The Nobel Peace Prize winner this year crowned the "courageous fight for freedom of expression" of two journalists.

The Norwegian committee awarded the prestigious prize on Friday 8 October to the Filipina Maria Ressa and the Russian Dimitri Muratov.

Maria Ressa and Dimitri Muratov "are the representatives of all the journalists who defend this ideal in a world where democracy and freedom of the press are faced with increasingly unfavorable conditions", declared the president of the Nobel committee, Berit Reiss-Andersen, in Oslo.

Aged 59, Dimitri Muratov, one of the founders and editor-in-chief of the Russian newspaper Novaya Gazeta "has for decades defended freedom of expression in Russia under increasingly difficult conditions," said the jury.

As for Maria Ressa (58), with her investigative media Rappler co-founded in 2012, "she uses freedom of expression to expose the abuse of power and increasing authoritarianism in her native country, the Philippines", led by Rodrigo Duterte, he greets.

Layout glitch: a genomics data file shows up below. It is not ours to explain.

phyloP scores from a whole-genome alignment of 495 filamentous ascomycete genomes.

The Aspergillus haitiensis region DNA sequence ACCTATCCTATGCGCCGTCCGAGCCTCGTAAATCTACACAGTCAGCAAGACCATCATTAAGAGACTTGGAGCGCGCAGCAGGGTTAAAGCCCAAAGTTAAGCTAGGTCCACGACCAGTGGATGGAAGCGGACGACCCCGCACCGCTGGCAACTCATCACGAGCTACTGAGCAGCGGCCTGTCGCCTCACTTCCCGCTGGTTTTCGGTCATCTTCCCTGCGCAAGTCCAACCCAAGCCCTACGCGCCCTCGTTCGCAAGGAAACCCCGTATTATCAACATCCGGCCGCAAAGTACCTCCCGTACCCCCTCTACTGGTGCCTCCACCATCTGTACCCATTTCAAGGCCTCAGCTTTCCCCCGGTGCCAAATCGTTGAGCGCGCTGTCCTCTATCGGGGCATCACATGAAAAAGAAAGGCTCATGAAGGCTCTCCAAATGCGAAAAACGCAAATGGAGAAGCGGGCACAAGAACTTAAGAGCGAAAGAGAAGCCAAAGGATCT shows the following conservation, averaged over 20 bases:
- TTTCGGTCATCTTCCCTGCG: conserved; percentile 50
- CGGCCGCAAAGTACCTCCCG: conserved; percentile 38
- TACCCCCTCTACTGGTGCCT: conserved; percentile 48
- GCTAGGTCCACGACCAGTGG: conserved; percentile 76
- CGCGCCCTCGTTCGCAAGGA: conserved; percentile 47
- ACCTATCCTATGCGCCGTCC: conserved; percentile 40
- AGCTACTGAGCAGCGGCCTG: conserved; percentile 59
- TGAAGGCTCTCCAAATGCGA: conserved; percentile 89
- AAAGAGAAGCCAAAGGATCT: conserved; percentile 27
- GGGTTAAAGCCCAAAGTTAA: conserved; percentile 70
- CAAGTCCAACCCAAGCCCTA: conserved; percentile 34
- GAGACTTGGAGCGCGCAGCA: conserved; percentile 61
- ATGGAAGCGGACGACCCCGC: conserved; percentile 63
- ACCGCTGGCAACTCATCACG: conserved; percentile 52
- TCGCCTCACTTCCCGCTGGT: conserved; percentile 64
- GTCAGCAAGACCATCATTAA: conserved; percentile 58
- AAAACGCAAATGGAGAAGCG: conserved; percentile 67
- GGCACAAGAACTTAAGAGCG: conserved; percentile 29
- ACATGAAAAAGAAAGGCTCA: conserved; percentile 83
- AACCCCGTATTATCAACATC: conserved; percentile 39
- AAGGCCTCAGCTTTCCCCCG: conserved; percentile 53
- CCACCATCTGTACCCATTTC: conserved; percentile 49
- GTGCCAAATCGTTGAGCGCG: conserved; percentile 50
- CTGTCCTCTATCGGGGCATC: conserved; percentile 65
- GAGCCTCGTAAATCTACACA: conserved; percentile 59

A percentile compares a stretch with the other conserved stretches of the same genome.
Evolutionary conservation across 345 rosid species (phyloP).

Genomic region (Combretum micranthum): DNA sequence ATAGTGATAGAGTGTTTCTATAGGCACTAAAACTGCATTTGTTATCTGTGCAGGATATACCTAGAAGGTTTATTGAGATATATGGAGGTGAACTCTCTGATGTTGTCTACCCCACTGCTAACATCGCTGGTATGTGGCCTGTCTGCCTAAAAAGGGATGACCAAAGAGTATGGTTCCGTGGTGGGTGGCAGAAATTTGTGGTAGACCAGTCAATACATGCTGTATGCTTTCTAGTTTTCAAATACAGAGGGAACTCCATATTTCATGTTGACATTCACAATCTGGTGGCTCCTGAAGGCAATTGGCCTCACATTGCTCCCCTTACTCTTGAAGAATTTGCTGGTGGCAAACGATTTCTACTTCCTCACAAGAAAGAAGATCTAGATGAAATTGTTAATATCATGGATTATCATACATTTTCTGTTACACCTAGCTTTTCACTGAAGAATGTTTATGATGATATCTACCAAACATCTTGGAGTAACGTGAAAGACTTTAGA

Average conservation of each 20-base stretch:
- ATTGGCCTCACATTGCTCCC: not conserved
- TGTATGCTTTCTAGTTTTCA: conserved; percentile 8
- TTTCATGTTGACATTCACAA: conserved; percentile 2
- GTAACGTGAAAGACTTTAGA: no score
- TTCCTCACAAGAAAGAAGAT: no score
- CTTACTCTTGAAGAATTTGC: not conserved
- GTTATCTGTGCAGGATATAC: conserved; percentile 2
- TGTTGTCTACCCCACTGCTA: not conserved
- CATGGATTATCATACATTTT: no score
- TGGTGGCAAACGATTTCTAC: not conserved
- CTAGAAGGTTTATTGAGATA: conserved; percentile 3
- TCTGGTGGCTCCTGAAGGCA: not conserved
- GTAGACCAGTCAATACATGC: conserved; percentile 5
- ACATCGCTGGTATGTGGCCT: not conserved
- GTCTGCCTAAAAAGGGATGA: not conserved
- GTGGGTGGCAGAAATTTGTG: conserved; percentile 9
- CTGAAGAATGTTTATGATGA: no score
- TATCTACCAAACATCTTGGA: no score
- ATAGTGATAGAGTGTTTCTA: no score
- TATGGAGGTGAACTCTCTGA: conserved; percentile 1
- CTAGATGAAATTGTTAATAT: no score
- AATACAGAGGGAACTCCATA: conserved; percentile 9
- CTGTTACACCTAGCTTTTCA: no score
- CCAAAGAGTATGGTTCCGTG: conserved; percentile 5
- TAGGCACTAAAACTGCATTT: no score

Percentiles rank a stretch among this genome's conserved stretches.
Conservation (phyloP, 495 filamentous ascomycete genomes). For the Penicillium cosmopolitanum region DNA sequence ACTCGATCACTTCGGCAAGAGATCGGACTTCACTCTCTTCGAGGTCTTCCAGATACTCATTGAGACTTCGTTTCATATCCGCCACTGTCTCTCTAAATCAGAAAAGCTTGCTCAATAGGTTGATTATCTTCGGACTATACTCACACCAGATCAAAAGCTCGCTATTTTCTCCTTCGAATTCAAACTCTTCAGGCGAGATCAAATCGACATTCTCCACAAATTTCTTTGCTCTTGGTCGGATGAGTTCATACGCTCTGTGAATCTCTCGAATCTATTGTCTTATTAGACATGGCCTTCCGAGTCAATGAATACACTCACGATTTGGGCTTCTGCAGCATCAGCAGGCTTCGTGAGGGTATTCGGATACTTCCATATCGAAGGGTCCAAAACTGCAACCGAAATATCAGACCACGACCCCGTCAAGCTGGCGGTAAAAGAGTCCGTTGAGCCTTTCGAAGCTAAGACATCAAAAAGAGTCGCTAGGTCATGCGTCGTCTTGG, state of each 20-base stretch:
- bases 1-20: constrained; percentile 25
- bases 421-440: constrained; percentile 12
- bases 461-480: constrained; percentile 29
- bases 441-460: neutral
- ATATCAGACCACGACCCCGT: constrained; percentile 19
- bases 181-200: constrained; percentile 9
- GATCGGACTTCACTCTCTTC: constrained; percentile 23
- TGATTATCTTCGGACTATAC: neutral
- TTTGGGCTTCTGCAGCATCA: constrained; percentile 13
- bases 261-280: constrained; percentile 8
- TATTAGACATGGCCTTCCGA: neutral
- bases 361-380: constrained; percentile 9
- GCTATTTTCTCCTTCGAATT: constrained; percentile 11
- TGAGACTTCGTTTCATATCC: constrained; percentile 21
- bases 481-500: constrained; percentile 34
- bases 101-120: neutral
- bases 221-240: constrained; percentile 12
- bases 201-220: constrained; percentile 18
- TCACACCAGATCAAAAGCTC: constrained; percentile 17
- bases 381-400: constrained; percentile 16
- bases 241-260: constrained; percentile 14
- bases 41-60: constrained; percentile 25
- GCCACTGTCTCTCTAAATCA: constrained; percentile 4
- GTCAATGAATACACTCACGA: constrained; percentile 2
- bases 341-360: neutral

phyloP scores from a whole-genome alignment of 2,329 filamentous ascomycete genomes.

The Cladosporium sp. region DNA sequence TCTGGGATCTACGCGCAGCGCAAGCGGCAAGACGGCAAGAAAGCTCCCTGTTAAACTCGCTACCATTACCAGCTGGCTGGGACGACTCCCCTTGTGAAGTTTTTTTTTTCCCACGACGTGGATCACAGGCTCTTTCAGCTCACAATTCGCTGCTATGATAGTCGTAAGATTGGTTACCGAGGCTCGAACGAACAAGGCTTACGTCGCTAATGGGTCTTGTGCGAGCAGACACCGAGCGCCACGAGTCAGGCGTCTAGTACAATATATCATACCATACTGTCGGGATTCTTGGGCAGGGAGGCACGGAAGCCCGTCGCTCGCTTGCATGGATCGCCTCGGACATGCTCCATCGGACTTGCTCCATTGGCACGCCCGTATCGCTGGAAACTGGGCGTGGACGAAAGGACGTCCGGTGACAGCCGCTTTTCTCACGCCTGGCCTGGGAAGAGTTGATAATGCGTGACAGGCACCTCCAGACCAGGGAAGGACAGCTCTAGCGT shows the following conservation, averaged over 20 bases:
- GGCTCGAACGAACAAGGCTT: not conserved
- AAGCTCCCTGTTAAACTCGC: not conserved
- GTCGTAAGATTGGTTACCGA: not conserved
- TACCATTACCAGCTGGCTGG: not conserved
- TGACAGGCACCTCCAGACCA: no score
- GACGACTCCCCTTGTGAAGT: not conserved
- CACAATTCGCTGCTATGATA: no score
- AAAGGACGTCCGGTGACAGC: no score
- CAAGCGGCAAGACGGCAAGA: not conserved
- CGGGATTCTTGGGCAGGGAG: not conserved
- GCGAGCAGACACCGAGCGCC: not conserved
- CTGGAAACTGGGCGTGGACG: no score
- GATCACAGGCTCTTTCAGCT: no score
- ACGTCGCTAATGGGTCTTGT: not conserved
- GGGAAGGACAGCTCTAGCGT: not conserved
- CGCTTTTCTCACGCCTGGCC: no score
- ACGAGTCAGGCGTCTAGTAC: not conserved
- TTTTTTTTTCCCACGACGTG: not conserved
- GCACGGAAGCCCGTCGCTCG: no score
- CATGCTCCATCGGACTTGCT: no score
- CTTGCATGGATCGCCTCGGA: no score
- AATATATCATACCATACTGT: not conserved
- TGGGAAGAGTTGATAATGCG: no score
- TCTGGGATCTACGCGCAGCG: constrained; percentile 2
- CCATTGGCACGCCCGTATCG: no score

Press freedom in the spotlight for the first time

Press freedom, never sacred until now, was among the favorites for this year, but the 329 candidates running were kept under wraps. 

The prize - a gold medal, a diploma and a sum of 10 million Swedish kronor (nearly 980,000 euros) - must be physically presented on December 10 in Oslo if sanitary conditions permit. 

Last year, the Nobel Peace Prize awarded the United Nations World Food Program (WFP) for its efforts against hunger in the world.

After peace, the only Nobel awarded in Oslo, the season of prizes awarded since 1901 ends on Monday in Stockholm with the economy.

With AFP and Reuters

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